Twenty-five years ago, mainstream use of digital technology was not widespread. According to the Census Bureau, only 8.2 percent of U.S. homes had a personal computer in 1984, and over 99% of U.S. households had no internet access. Most Americans – about 84% — had no cell phone. Even though the first mobile phone call was made in 1973, it took some time before this innovation reached the majority of the population.

FUN FACT: By 2010, more than 75 percent of U.S. homes had computers and over 70 percent were on the internet.

For those that did, the internet was used mostly for play and it was most definitely not defined by its speed. Dial-up technologies that used pre-existing telephone lines to connect to the internet, was the primary internet technology throughout the 90s, until faster Broadband services were launched.

FUN FACT: Dial-up had a max speed of 56 kilobits per second, and could be interrupted by an incoming phone call.

In 1994, you could go about your day-to-day life without a computer. Fast forward to today and personal technology is not only at the very center of most people’s lives, but we are moving with great intensity towards a more absolute digital connectivity of bodies, our homes, our offices and our communities/cities.

The old commercial for long-distance calls that encouraged you to ‘reach out and touch someone’ has new, even mindboggling meanings today. Practically everyone you could know is a mere few clicks or taps away. And it doesn’t matter whether you are on a PC or a Mac or a smart phone or a tablet. The world’s news, information and entertainment are all at your disposal, on demand.

This connectivity has the effect of defining who we are as individuals, in ways never before imagined. You can be a publisher or broadcaster. You can trade stocks. You can create data with devices and sensors that log your activities autonomously. You can be a coach or an influencer. Yan can run a business from a remote beach.

Yet, the demands of nonstop connectivity and of technology’s newfound inventions and conveniences, comes with a cost. Studies and news headlines are warning us that we have curbed real human contact in favor of our devices and that our technology habits are sharply curtailing time that used to be set aside organically for thought and reflection. It’s not hard to admit the truth in these warnings. Countless distracting alerts, notifications and communications – from multiple platforms and on multiple devices – come at us day and night.

Twenty-five years ago we could have barely imagined what we take for granted today. As we head towards 2020, it’s worthwhile opportunity to thoughtfully consider how we consume technology and how we can right-size our ‘Technology and IRL (in-real-life) Balance’, acting as a role model to the younger generations who were borne into an ever-connected world.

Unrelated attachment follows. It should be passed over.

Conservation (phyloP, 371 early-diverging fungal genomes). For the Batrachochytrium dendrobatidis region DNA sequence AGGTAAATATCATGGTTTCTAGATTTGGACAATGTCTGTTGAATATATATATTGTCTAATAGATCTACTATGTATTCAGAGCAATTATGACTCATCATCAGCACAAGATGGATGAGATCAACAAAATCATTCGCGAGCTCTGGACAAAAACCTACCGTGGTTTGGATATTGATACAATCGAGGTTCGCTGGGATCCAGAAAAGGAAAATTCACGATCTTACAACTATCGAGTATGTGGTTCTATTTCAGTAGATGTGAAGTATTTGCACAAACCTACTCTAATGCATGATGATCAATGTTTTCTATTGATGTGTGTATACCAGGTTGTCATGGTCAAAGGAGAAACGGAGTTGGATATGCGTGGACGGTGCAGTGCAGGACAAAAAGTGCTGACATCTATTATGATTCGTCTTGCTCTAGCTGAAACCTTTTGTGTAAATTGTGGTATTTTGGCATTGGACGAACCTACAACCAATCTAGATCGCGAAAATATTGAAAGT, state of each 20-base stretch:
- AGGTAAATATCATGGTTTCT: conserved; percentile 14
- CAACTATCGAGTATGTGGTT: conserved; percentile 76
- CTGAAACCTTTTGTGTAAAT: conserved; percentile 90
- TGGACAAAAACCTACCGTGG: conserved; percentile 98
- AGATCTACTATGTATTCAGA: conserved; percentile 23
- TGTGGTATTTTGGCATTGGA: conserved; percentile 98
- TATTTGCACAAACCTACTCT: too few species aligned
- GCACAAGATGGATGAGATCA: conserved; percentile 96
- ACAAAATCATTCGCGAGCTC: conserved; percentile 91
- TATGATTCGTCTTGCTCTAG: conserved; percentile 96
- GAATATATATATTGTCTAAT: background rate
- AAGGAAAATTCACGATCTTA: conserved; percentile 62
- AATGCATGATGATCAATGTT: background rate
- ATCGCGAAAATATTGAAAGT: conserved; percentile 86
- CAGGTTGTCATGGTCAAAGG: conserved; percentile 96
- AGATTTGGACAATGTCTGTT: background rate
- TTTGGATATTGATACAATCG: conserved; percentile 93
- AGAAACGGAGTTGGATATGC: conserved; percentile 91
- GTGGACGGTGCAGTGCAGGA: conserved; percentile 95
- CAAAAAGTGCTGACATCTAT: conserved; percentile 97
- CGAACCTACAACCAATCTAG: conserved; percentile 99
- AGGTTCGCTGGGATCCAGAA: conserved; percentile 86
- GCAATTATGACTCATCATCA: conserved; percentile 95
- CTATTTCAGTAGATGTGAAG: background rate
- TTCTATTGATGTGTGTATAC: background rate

Now for some real conversation starters. Ask your kids to pick a date and related technology innovation and see if they can figure out how people lived before its invention!


According to Popular Mechanics, these are the best inventions of the past 65 years:

1954: Microwave Oven
1955: Polio Vaccine
1956: Hard Drive
1957: Birth Control Pill
1958: Jet Airliner
1959: Integrated Circuit

1960: Pacemaker
1961: Cordless Tools
1962: Communications Satellite
1963: Sketchpad Program
1964: Unmanned Aerial Vehicles
1965: Kevlar
1966: High-Yield Rice
1967: Coronary Bypass Surgery
1968: Integrated Computer Systems
1969: Arpanet

1970: Fiber Optics
1971: Waffle Sole Running Shoes
1972: Electronic Ignition
1973: MRI
1974: Barcode
1975: Global Warming
1976: Supercomputer
1977: Personal Computer
1978: GPS
1979: Sony Walkman

1980: Cobalt-oxide Cathode
1981: Scanning Tunneling Microscope
1982: Computer Virus
1983: Microsoft Word
1984: DNA Fingerprinting
1985: Polymerase Chain Reaction
1986: Electronica Mailing List
1987: Prozac
1988: Internet Virus
1989: World Wide Web

1990: Photoshop
1991: Linux
1992: IBM Simon
1993: Fuel Cell Vehicle
1994: RQ-1 Predator Drone
1995: HIV Protease Inhibitors
1996: DVD
1997: Hybrid Car
1998: International Space Station
1999: Bluetooth Version 1.0

2000: PlayStation 2
2001: Wikipedia
2002: IEEE 802.16
2003: The Human Genome Project
2004: Facebook
2005: Google Maps
2006: Wii
2007: iPhone
2008: Large Hadron Collider
2009: Bitcoin

2010: Siri
2011: Curiosity Rover
2012: Google’s Machine Learning Project
2013: Atlas
2014: Hemopurifier
2015: Reusable Rocket
2016: Oculus Rift
2017: Tesla Model 3
2018: Metal 3-D Printing

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